Large‑scale Study Indicates Vitamin D May Ease Depressive Symptoms
A group of researchers from Finland and Australia in a meta-analysis of 41 studies found that taking vitamin D supplements could ease symptoms of depression in people. The study was published last month in Critical Reviews in Food and Nutrition.
Vitamin D’s role in bone health is well established — it’s key to maintaining the levels of calcium and phosphate in the human body, which keep our bones, teeth, and muscles healthy. A deficiency of vitamin D is known to cause bone deformities such as rickets and osteomalacia. But earlier studies have hinted at a more encompassing role: vitamin D may also play a role in regulating several functions in the central nervous system — made up of the brain and the spinal cord. A 2018 research linked vitamin D deficiency with depression — pointing towards a connection between the vitamin and our mental health that we still haven’t fully understood.
Given this, many medical practitioners hope to counter depressive symptoms by treating the deficiency. Further, studies indicate that vitamin D is responsible for neuroprotection in the Central Nervous System — it helps neurons carry out their functions properly. The findings of the present study, if tested on a larger general and clinical sample, could bolster vitamin D supplements as an effective alternative treatment option.
In the present study, researchers analyzed data from a total of 53,235 volunteers across 41 studies. These participants included individuals with and without depression, those taking vitamin D supplements — usually in doses between 50 and 100 micrograms — or placebos, and individuals with a variety of physical health conditions.
Related on The Swaddle:
Researchers observed that among those with depression, vitamin D supplements were effective in mitigating the symptoms. “Our results suggest that vitamin D supplementation has beneficial effects in both individuals with major depressive disorder as well as in those with milder, clinically significant depressive symptoms,” the researchers note in their study. It is important here to remember that the study only looked at the effects of vitamin D supplements on the symptoms of depression — some of which can occur also in healthy individuals — and not on depressive disorder itself. In healthy individuals, the researchers observed, placebos were more effective in alleviating depressive symptoms.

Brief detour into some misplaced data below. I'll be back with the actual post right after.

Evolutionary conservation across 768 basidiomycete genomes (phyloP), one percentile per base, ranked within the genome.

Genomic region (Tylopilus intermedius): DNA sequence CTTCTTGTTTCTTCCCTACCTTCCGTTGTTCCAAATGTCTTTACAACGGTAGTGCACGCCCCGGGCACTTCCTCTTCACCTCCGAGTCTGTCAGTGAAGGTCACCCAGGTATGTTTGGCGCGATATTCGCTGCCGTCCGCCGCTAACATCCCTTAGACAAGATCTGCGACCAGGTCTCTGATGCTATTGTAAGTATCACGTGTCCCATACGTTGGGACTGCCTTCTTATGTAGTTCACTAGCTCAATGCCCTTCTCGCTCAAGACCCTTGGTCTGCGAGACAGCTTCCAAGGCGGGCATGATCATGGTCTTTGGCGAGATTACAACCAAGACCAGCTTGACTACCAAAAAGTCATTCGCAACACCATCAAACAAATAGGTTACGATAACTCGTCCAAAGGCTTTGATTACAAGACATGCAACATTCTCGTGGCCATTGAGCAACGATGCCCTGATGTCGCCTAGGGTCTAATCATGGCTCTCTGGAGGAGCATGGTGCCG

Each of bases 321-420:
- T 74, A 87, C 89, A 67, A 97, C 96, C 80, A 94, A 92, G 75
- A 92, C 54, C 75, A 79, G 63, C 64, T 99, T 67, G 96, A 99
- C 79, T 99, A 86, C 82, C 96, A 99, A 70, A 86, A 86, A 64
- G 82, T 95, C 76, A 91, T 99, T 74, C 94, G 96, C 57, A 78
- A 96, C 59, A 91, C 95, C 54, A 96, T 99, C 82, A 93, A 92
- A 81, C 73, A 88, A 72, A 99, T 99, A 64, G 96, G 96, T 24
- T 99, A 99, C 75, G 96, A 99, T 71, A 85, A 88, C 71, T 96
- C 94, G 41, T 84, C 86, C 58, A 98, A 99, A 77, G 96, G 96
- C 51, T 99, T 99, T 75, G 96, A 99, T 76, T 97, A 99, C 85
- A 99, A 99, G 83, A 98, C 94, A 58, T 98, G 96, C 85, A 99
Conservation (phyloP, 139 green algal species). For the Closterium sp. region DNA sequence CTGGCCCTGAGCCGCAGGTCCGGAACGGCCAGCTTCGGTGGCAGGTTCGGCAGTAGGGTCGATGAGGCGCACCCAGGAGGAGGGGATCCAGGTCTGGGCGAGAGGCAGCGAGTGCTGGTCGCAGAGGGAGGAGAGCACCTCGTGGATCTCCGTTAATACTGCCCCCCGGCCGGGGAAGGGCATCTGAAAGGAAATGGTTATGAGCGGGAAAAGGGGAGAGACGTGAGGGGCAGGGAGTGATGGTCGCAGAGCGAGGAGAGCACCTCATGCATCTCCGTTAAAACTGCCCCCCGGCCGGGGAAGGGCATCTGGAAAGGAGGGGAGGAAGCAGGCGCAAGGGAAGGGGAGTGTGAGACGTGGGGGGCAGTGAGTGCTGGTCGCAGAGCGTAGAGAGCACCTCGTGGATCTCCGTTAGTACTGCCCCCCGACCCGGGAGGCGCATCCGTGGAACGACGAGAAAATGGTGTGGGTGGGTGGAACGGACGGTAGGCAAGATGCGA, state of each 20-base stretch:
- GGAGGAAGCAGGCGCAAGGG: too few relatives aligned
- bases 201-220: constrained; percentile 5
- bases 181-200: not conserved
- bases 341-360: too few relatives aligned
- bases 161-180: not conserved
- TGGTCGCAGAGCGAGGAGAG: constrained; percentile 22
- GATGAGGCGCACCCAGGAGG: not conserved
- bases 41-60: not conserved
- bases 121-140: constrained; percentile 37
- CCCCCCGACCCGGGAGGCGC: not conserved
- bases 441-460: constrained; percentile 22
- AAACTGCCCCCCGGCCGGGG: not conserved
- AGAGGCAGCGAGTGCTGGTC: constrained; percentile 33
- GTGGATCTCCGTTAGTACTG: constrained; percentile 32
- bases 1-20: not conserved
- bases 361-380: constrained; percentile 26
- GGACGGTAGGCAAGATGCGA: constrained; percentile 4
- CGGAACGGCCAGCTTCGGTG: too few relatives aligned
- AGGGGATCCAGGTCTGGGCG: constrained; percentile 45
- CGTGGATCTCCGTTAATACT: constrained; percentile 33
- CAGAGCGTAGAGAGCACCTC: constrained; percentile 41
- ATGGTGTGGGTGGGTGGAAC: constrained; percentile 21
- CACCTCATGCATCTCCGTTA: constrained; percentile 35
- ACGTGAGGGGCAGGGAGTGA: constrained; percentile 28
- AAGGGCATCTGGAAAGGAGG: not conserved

However, there are some limitations to interpreting the results of the current study: although the meta-analysis indicates a link between vitamin D and depressive symptoms, conclusive evidence can only be established through uniform studies among larger general and clinical populations. Further, the data only indicates that vitamin D supplements relieve patients of depressive symptoms. It is still unclear whether vitamin D supplements can effectively cure depression itself.
Nonetheless, findings could provide a relatively accessible preventive as well as treatment option for people suffering from depression. This is increasingly vital; the World Health Organisation in its information bulletin on depression notes that it affects approximately 280 million people every year — but antidepressants are not always an effective cure for everybody. They are known to cause side-effects like dizziness, headaches, loss of libido, as well as greater health risks such as serotonin syndrome, diabetes, and may even trigger suicidal thoughts. Where one of the mainstays of treatment doesn’t work for some individuals, it speaks to a public health concern — making it important that other alternative forms of treatment are explored. Ongoing research with respect to marijuana and psychedelic substances such as LSD shows promise. Vitamin D then holds potential as another viable alternative.